CoSHH Used to Beat Hospitals In Compensation Claims

Claims from relatives losing loved ones to the super bug MRSA have always been difficult to win on the basis that the burden of proof was on whether or not the individual had caught the bug from the hospital as opposed to brining it in from within the community in which they lived. MRSA is cited on the death certificates of more than 1,000 people every year, with thousands more left severely ill or disabled by the infection.

Bad personal hygiene is one of the greatest causes of the super bug being prevalent within the community, and alarmingly it is not rare either in the workplace.

But now lawyers bringing cases to court are utilising the workplace CoSHH regulations to win cases, putting the burden of proof on to hospitals to show what they have done to eliminate and minimise the risk to patients from contracting the MRSA bug.

The media in reporting this have as usual blown it up out of proportion this week, but according to the BBC News online, both the Government and the NHS welcome this latest development.

Whilst a government MRSA adviser said it was right that the NHS was held to account, Susan MacQueen, head of infection control at London's Great Ormond Street Hospital and a member of the government's Specialist Advisory Committee on Antimicrobial Resistance, said: "I think this presents the best route for people to pursue the NHS. "They have traditionally been very hard to proceed with, but lawyers seem to have come up with a way of moving forward with them."

She acknowledged hospitals were concerned it could lead to many more claims, but added: "It will help patients hold the NHS to account and that will help improve our performance in infection control so it is also a good thing."

According to the BBC,there have only been a handful of settlements - seven involving hospital-acquired infections in England from April 2002 to March 2006 - and no admission of responsibility for causing MRSA has been made.

However, solicitors now believe the tide may be changing using a different approach in pursuing the NHS by using legislation more common to industrial disputes. Control of Substances Harmful to Health (CoSHH) requires employers to control exposure to hazardous substances to prevent ill health.

Lawyers have argued MRSA comes under such a definition and if it applies to staff it should also apply to patients in hospitals.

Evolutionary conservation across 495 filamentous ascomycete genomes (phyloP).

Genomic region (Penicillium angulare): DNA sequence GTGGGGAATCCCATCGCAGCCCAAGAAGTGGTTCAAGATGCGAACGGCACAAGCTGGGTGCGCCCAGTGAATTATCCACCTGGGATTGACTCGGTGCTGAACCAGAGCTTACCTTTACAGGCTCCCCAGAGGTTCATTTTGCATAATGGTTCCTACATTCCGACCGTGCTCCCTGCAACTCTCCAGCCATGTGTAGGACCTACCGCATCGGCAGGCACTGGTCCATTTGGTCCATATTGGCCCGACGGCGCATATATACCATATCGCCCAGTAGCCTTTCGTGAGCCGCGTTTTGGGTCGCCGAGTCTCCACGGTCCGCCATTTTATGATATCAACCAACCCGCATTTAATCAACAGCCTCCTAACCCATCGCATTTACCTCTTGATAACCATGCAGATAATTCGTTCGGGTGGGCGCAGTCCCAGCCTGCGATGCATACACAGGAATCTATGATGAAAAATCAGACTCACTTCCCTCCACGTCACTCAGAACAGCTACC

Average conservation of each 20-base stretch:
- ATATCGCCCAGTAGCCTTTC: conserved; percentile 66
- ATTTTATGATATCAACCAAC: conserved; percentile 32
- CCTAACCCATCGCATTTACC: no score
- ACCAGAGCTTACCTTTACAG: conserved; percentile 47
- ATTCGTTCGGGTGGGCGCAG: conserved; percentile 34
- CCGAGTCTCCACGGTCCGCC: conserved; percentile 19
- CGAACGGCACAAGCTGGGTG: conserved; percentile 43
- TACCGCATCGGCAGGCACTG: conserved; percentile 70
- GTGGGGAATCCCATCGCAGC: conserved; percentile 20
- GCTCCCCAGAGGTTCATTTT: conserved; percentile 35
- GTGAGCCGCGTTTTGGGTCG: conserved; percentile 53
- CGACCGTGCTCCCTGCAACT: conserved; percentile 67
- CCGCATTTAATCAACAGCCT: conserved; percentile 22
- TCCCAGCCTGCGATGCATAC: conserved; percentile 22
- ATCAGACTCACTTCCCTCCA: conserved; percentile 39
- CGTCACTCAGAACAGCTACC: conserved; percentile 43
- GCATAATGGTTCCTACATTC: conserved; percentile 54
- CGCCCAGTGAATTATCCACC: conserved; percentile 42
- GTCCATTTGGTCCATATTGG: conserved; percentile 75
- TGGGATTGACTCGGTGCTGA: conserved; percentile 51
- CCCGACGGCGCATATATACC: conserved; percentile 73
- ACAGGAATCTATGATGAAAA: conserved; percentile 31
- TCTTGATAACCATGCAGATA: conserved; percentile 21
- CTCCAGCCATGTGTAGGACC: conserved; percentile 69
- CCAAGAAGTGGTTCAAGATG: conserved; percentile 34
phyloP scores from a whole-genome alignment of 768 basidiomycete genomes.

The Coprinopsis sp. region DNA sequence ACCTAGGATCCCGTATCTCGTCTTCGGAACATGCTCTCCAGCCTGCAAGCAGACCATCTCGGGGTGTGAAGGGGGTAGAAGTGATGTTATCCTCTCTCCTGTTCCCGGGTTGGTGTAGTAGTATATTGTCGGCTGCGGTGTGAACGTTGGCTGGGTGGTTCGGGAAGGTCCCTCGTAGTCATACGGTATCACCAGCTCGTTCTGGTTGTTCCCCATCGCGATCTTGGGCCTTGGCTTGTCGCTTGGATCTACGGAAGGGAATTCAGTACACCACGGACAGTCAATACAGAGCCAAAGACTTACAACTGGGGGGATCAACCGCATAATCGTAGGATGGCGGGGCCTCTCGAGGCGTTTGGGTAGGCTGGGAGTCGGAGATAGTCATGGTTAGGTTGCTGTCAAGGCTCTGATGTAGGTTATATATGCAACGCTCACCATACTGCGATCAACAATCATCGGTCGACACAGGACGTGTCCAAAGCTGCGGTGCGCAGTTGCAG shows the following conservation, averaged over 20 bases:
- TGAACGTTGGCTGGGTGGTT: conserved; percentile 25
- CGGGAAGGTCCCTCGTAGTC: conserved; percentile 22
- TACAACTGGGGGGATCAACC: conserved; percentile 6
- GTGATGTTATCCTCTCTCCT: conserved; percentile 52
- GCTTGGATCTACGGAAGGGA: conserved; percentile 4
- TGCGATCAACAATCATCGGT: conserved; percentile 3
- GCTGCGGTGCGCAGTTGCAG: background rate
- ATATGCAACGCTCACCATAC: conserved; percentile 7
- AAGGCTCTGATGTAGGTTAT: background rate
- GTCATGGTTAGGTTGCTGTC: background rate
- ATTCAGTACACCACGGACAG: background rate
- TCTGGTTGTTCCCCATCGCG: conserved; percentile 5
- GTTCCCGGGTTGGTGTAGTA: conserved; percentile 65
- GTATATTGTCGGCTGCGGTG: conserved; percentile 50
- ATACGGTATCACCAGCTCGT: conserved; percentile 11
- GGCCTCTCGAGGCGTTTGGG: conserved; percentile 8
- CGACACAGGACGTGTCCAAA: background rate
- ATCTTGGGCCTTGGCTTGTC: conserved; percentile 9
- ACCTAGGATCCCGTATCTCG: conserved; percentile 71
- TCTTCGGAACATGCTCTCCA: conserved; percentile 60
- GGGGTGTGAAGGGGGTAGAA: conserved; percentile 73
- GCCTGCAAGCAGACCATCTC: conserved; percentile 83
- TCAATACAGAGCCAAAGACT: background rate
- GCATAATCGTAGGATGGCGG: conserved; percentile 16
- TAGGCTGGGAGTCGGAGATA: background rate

There are believed to have been several settlements where CoSHH has been used, but no clear figures as they have all been settled out of court.

Leading solicitors firms including Irwin Mitchell, Anthony Collins and Hugh James confirmed to the BBC they were now handling dozens of MRSA cases where CoSHH was being used in the legal challenge.

Phil Barnes, said: "The advantage with COSHH is that it places the burden on the defendant to prove they are meeting the requirements. "I know solicitors across the county are beginning to look at this as a way of pursuing claims. "What we need now is for one to reach court to set a precedent, but at the moment the NHS seems to be picking off the strongest cases to settle them before it gets that far."

The NHS Litigation Authority, which handles legal challenges for hospitals in England, refused to comment on the issue. Anne-Louise Ferguson, managing solicitor at Welsh Health Legal Services, which represents Welsh hospitals, said: "It is an interesting proposition whether MRSA, which many people carry with them in the community, can be classed as a hazardous substance. "But I think from the trusts' point of view, they are looking at the cases and not wanting to set a precedent."

Tony Field, chairman of the MRSA Support victims group, said: "I think this has got the NHS really worried. We should see many more successful claims in the future."

The Department of Health refused to comment on whether it thought MRSA claims should be covered by COSHH. But a spokeswoman added: "There will be cases where healthcare was negligent and it is reasonable that claims might be made in these cases."

Source: BBC News


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